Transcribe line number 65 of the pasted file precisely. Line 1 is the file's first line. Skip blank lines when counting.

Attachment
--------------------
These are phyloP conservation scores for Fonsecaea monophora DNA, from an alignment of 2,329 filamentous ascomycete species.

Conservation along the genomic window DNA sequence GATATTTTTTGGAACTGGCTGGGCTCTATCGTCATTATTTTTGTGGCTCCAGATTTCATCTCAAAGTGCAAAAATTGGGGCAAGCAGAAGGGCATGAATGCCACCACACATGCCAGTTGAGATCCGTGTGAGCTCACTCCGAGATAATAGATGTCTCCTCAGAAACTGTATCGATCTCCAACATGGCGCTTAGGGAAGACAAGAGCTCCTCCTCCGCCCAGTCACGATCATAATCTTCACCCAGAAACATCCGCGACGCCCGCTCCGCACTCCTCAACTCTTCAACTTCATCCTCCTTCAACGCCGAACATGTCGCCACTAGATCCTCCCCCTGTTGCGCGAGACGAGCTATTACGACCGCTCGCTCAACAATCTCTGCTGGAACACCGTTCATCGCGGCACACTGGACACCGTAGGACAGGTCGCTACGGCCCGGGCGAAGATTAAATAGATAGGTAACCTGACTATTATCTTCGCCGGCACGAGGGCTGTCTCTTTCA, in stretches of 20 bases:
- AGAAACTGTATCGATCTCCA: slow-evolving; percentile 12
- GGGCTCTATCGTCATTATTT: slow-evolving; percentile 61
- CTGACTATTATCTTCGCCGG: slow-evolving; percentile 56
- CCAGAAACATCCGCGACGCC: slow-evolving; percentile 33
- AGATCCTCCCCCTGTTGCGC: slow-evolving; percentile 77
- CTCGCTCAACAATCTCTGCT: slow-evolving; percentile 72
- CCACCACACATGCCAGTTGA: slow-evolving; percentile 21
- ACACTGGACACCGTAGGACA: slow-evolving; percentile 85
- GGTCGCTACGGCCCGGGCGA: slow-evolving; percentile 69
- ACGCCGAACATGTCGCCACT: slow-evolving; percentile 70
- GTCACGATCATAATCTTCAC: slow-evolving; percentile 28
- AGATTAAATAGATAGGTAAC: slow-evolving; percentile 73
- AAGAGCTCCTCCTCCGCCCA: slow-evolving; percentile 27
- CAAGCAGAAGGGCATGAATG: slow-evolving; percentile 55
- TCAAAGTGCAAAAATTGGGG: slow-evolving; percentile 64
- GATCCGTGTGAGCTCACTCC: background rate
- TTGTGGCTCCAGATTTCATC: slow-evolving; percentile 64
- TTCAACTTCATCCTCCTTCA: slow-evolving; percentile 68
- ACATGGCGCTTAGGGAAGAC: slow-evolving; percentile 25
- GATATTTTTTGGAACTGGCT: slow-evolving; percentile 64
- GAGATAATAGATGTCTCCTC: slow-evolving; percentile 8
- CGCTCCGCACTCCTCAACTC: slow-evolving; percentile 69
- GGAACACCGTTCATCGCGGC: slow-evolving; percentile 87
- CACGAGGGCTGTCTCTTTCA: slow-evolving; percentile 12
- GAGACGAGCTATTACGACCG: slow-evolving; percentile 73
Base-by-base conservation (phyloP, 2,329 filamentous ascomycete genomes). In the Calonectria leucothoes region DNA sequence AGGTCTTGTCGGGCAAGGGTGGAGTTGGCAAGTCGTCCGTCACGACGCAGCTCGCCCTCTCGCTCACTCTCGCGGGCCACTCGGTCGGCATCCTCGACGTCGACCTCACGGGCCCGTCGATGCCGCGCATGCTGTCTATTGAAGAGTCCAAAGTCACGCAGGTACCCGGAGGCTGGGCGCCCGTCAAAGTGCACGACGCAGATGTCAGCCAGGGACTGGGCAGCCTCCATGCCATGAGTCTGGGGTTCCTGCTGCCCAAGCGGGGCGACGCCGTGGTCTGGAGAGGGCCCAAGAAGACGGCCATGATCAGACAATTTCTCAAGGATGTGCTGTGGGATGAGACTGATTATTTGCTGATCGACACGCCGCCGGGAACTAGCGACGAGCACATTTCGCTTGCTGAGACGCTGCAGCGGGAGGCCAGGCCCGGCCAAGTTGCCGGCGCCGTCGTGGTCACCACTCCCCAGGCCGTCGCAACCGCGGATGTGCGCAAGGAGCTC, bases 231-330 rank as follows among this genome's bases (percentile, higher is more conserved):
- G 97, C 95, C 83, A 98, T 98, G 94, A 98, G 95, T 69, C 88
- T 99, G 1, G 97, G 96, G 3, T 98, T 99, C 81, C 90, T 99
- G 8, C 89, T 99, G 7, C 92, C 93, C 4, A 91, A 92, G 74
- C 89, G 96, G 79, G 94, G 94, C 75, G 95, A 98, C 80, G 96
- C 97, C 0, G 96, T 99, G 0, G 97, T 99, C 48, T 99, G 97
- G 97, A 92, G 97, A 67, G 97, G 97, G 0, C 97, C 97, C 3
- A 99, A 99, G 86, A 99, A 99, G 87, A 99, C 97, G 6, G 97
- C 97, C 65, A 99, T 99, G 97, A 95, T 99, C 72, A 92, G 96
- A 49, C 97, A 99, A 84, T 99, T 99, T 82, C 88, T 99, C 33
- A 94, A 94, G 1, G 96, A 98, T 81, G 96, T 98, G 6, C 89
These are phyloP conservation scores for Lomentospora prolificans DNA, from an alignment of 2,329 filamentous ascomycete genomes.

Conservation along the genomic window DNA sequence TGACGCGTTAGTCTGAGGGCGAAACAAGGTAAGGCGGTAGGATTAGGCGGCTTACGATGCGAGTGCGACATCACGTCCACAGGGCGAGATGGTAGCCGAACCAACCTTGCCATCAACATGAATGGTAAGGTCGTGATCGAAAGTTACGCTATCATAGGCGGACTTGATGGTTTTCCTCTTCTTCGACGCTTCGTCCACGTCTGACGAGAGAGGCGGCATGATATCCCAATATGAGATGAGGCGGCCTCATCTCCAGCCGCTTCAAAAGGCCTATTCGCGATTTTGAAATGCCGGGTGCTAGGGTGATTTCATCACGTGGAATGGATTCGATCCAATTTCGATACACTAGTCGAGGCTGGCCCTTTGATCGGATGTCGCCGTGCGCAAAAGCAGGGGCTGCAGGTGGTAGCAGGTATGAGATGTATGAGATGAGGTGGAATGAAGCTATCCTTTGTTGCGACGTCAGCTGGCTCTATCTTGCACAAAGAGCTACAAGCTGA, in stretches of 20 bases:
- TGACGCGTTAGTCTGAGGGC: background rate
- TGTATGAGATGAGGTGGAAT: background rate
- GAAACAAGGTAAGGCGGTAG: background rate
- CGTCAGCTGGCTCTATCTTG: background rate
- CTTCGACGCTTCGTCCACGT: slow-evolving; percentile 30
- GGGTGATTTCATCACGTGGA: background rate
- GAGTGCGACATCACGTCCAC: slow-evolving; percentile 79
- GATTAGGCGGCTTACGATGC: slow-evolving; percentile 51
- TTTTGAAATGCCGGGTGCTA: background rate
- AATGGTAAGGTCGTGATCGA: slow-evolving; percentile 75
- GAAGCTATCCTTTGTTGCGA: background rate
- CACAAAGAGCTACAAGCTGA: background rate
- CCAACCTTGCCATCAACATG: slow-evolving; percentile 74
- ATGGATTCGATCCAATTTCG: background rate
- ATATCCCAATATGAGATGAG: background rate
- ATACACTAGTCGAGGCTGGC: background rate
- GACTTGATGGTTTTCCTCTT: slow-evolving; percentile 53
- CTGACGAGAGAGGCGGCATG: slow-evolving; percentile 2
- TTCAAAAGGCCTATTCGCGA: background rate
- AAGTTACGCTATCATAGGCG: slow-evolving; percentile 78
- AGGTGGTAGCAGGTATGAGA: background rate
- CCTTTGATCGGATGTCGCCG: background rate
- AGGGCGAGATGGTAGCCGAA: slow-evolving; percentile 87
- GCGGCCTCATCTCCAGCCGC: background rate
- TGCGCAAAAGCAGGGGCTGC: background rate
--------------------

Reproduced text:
- TGCGCAAAAGCAGGGGCTGC: background rate